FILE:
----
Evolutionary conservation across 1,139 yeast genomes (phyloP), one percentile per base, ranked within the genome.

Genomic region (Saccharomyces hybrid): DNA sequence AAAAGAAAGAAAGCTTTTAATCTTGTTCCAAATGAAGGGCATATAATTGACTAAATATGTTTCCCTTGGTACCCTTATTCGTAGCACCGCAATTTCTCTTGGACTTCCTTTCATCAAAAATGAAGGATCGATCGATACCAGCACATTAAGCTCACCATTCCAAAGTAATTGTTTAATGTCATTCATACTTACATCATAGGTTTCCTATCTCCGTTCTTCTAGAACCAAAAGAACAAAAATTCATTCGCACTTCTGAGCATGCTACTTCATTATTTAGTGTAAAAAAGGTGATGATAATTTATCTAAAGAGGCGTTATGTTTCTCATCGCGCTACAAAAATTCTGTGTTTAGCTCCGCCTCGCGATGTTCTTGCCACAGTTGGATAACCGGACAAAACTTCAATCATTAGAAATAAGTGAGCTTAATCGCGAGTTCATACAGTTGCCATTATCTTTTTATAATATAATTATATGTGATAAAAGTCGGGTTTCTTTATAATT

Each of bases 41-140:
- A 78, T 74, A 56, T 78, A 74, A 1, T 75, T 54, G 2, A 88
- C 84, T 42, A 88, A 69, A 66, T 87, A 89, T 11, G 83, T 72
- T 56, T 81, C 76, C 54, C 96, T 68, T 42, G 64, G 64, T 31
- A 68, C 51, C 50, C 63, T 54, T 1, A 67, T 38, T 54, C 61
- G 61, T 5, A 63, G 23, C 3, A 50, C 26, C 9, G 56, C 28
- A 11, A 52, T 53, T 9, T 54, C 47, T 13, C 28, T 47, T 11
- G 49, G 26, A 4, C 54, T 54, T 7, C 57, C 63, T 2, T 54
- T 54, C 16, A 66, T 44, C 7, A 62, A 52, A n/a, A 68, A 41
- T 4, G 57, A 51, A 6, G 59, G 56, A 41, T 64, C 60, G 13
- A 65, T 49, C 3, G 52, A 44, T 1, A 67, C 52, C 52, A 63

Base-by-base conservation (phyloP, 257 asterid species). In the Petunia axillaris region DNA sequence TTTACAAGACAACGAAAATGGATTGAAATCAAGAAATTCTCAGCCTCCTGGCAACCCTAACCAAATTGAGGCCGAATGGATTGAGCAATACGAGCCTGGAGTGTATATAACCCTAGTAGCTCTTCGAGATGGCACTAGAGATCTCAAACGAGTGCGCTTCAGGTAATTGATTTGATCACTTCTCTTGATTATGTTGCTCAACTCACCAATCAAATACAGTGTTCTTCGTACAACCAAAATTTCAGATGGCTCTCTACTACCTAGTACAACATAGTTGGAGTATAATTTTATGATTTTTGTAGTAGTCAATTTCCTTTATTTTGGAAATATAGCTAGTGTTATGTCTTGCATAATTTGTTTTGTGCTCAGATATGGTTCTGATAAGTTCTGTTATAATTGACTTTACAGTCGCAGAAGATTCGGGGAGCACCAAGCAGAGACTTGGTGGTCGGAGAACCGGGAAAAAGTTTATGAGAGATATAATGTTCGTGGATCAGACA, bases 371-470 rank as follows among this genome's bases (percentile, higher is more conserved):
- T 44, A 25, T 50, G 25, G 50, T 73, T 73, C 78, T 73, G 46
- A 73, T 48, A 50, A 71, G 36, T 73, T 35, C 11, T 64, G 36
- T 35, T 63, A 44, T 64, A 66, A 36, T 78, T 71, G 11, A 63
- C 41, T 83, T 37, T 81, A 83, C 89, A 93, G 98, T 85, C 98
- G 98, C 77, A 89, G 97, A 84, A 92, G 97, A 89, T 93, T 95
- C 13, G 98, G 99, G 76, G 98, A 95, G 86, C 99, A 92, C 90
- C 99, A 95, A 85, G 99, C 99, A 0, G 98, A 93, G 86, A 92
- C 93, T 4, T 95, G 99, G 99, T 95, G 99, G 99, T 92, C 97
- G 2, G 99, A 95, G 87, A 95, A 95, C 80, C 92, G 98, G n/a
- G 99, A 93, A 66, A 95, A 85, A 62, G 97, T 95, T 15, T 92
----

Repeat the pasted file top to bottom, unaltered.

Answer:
Evolutionary conservation across 1,139 yeast genomes (phyloP), one percentile per base, ranked within the genome.

Genomic region (Saccharomyces hybrid): DNA sequence AAAAGAAAGAAAGCTTTTAATCTTGTTCCAAATGAAGGGCATATAATTGACTAAATATGTTTCCCTTGGTACCCTTATTCGTAGCACCGCAATTTCTCTTGGACTTCCTTTCATCAAAAATGAAGGATCGATCGATACCAGCACATTAAGCTCACCATTCCAAAGTAATTGTTTAATGTCATTCATACTTACATCATAGGTTTCCTATCTCCGTTCTTCTAGAACCAAAAGAACAAAAATTCATTCGCACTTCTGAGCATGCTACTTCATTATTTAGTGTAAAAAAGGTGATGATAATTTATCTAAAGAGGCGTTATGTTTCTCATCGCGCTACAAAAATTCTGTGTTTAGCTCCGCCTCGCGATGTTCTTGCCACAGTTGGATAACCGGACAAAACTTCAATCATTAGAAATAAGTGAGCTTAATCGCGAGTTCATACAGTTGCCATTATCTTTTTATAATATAATTATATGTGATAAAAGTCGGGTTTCTTTATAATT

Each of bases 41-140:
- A 78, T 74, A 56, T 78, A 74, A 1, T 75, T 54, G 2, A 88
- C 84, T 42, A 88, A 69, A 66, T 87, A 89, T 11, G 83, T 72
- T 56, T 81, C 76, C 54, C 96, T 68, T 42, G 64, G 64, T 31
- A 68, C 51, C 50, C 63, T 54, T 1, A 67, T 38, T 54, C 61
- G 61, T 5, A 63, G 23, C 3, A 50, C 26, C 9, G 56, C 28
- A 11, A 52, T 53, T 9, T 54, C 47, T 13, C 28, T 47, T 11
- G 49, G 26, A 4, C 54, T 54, T 7, C 57, C 63, T 2, T 54
- T 54, C 16, A 66, T 44, C 7, A 62, A 52, A n/a, A 68, A 41
- T 4, G 57, A 51, A 6, G 59, G 56, A 41, T 64, C 60, G 13
- A 65, T 49, C 3, G 52, A 44, T 1, A 67, C 52, C 52, A 63

Base-by-base conservation (phyloP, 257 asterid species). In the Petunia axillaris region DNA sequence TTTACAAGACAACGAAAATGGATTGAAATCAAGAAATTCTCAGCCTCCTGGCAACCCTAACCAAATTGAGGCCGAATGGATTGAGCAATACGAGCCTGGAGTGTATATAACCCTAGTAGCTCTTCGAGATGGCACTAGAGATCTCAAACGAGTGCGCTTCAGGTAATTGATTTGATCACTTCTCTTGATTATGTTGCTCAACTCACCAATCAAATACAGTGTTCTTCGTACAACCAAAATTTCAGATGGCTCTCTACTACCTAGTACAACATAGTTGGAGTATAATTTTATGATTTTTGTAGTAGTCAATTTCCTTTATTTTGGAAATATAGCTAGTGTTATGTCTTGCATAATTTGTTTTGTGCTCAGATATGGTTCTGATAAGTTCTGTTATAATTGACTTTACAGTCGCAGAAGATTCGGGGAGCACCAAGCAGAGACTTGGTGGTCGGAGAACCGGGAAAAAGTTTATGAGAGATATAATGTTCGTGGATCAGACA, bases 371-470 rank as follows among this genome's bases (percentile, higher is more conserved):
- T 44, A 25, T 50, G 25, G 50, T 73, T 73, C 78, T 73, G 46
- A 73, T 48, A 50, A 71, G 36, T 73, T 35, C 11, T 64, G 36
- T 35, T 63, A 44, T 64, A 66, A 36, T 78, T 71, G 11, A 63
- C 41, T 83, T 37, T 81, A 83, C 89, A 93, G 98, T 85, C 98
- G 98, C 77, A 89, G 97, A 84, A 92, G 97, A 89, T 93, T 95
- C 13, G 98, G 99, G 76, G 98, A 95, G 86, C 99, A 92, C 90
- C 99, A 95, A 85, G 99, C 99, A 0, G 98, A 93, G 86, A 92
- C 93, T 4, T 95, G 99, G 99, T 95, G 99, G 99, T 92, C 97
- G 2, G 99, A 95, G 87, A 95, A 95, C 80, C 92, G 98, G n/a
- G 99, A 93, A 66, A 95, A 85, A 62, G 97, T 95, T 15, T 92